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Thursday, May 31, 2012

Terror by Any Other Name

Convicted bomber Brett Kimberlin now targets conservatives online.

Michelle Malkin has called Brett Kimberlin an "online terrorist ringleader," while blogger Jimmie Bise Jr. prefers the phrase "lying felon," but Kimberlin's political allies call him a "progressive activist." During the past week, Kimberlin's bizarre methods of "activism" have made him the focus of intense scrutiny from conservative bloggers, arousing the interest of major news organizations, so that the convicted felon once notorious as the "Speedway Bomber" is likely to become even more notorious in the near future.

Since 2010, Kimberlin has been suing, smearing, harassing, and otherwise attempting to intimidate bloggers who write about his criminal history. It seemed he was intent on silencing the truth and -- although I had never even heard of him until May 17 -- within four days of my beginning to report about him on my personal blog, Kimberlin began targeting me with his thug tactics. On Monday, May 21, I left my Maryland home and departed to another state where, for the past week, I've continued a series of reports I've called "The Kimberlin Files." These online dispatches have been filed from an undisclosed location, my whereabouts concealed in order to protect myself and others from the menace of a dangerous man who by all rights should still be behind bars.

Kimberlin was convicted in federal court of 22 felony charges in connection with a weeklong bombing spree in September 1978 that terrorized the residents of Speedway, Indiana. Drug smuggling, perjury, forgery, impersonation -- Kimberlin's criminal career began while he was a teenager and continued until Dec. 29, 1981, when he was sentenced to federal prison for the bombings, one of which brutally maimed Vietnam veteran Carl DeLong. Prosecutors had recommended a much longer sentence -- 79 years, so that Kimberlin, then 27 years old, could never again "walk the streets to terrorize any other citizen," as Assistant U.S. Attorney Kennard Foster told the court. U.S. District Court Judge William Steckler was more lenient, imposing a mere 50 years and, because this was before "truth in sentencing" reforms, Kimberlin served a mere 17 years. He was paroled in 1993, returned to prison in 1997 on a parole violation, and finally released in 2001.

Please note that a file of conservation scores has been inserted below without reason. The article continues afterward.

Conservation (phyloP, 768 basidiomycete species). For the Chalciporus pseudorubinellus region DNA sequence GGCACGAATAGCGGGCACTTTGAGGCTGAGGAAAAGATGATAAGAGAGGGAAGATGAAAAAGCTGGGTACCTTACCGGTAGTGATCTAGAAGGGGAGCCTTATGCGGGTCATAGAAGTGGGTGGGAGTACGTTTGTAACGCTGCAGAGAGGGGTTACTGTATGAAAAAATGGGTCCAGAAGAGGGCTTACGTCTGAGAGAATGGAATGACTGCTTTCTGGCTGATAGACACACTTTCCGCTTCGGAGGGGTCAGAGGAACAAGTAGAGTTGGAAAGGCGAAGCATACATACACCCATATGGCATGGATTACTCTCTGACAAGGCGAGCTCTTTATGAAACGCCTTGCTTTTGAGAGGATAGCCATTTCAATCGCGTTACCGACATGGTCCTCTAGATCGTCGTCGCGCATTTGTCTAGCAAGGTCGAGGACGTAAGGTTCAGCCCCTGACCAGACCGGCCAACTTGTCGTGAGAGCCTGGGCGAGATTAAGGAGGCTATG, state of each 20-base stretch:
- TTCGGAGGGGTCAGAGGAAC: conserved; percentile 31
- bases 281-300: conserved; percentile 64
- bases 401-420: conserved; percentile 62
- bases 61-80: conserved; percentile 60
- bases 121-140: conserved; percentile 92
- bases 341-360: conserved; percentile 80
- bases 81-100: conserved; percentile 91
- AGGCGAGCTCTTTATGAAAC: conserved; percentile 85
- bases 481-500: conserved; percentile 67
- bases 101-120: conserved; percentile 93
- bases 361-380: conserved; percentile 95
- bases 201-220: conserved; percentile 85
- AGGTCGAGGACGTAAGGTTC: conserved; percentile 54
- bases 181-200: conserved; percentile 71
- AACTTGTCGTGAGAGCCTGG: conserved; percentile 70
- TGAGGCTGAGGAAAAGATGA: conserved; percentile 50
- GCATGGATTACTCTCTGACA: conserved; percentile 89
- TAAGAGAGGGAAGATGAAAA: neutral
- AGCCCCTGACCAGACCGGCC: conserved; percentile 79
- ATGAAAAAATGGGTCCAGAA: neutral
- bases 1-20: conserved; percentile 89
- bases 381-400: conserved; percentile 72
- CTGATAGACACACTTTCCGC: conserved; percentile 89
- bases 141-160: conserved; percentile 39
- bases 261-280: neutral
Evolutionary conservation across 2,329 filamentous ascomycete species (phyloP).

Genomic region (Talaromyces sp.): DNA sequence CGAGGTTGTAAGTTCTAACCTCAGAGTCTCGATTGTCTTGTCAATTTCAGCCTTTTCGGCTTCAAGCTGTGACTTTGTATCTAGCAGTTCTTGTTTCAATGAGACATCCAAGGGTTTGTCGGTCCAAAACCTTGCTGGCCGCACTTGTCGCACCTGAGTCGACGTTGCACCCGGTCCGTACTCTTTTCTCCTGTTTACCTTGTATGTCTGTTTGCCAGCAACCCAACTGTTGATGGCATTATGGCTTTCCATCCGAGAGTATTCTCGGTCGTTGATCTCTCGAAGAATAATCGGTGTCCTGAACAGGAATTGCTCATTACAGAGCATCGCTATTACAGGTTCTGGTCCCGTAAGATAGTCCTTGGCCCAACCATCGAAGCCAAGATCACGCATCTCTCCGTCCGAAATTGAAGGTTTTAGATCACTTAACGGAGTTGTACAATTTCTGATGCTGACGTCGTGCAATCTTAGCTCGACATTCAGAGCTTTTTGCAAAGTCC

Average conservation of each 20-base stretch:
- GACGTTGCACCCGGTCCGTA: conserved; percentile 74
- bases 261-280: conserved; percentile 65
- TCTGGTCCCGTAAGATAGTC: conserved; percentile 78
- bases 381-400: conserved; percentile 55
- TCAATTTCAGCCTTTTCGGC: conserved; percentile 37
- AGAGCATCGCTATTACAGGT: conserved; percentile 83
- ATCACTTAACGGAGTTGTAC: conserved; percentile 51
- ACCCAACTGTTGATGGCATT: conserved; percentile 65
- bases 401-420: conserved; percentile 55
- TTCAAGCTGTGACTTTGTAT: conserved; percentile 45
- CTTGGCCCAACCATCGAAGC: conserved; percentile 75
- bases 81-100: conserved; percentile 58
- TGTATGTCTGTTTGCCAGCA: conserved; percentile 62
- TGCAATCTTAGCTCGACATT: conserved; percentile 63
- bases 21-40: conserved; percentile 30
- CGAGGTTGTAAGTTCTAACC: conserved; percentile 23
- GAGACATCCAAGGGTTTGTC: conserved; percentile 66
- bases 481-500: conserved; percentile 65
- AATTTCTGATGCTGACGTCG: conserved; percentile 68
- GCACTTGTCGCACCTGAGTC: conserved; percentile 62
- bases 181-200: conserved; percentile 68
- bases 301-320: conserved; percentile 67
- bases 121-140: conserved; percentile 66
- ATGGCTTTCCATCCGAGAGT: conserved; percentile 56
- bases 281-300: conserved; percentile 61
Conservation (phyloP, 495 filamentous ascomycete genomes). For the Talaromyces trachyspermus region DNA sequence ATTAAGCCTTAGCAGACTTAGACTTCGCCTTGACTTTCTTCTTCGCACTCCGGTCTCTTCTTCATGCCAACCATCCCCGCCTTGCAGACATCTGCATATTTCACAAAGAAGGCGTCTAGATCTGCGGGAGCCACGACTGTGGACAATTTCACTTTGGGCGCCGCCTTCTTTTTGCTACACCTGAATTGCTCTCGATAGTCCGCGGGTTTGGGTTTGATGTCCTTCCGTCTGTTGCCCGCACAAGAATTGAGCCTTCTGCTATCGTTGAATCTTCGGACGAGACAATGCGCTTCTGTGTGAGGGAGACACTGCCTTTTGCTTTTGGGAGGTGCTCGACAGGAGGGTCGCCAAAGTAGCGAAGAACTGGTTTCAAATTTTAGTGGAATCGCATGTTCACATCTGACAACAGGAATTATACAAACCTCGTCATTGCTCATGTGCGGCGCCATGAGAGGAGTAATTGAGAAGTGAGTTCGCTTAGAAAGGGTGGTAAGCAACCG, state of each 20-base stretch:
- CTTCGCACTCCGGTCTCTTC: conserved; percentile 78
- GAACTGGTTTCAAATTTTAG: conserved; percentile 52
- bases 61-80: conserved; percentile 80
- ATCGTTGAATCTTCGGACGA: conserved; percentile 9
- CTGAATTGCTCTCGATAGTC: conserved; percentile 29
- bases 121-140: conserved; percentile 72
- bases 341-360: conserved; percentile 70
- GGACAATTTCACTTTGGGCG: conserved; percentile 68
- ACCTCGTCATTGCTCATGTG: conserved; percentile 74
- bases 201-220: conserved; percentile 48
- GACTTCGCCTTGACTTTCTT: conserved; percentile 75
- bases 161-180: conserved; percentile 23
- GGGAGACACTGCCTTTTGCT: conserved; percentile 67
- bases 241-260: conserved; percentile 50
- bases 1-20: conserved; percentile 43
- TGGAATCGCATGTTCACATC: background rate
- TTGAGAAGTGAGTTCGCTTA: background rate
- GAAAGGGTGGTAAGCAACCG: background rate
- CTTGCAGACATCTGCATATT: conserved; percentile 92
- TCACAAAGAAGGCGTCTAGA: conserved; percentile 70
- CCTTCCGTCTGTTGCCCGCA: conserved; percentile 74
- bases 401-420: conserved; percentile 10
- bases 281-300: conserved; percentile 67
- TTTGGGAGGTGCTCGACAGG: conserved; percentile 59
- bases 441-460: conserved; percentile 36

Kimberlin became briefly famous in 1988, and for a few years thereafter remained somewhat of a cause célèbre among liberals, because of his claim to have once sold marijuana to a young Indiana University law student named Dan Quayle. Kimberlin has been described as a "top-flight con man," a skill that has made him quite successful in the world of progressive activism, where left-wing donors are always willing to contribute to cynical hustlers who tell them what they want to hear. Within four years of his release from prison, Kimberlin started a tax-exempt non-profit called the Justice Through Music Project (JTMP) which has raised approximately $1.8 million in the past six years, including grants from the Tides Foundation, the Heinz Family Foundation and the Barbra Streisand Foundation. Kimberlin also partnered with liberal blogger Brad Friedman to create another non-profit group called Velvet Revolution.

Kimberlin endeared himself to left-wing bloggers by claiming that Republicans had stolen the 2004 presidential election through vote fraud, offering a $100,000 reward for evidence -- a reward that was never paid, for a claim that was never proven. Failure to prove his allegations of GOP perfidy, however, seemed neither to deter donors to Kimberlin's projects nor to undermine his credibility among progressives. A 2007 Time magazine article reported that Kimberlin had "found a home in the blogosphere" by "repeatedly asserting as fact things that are not true."

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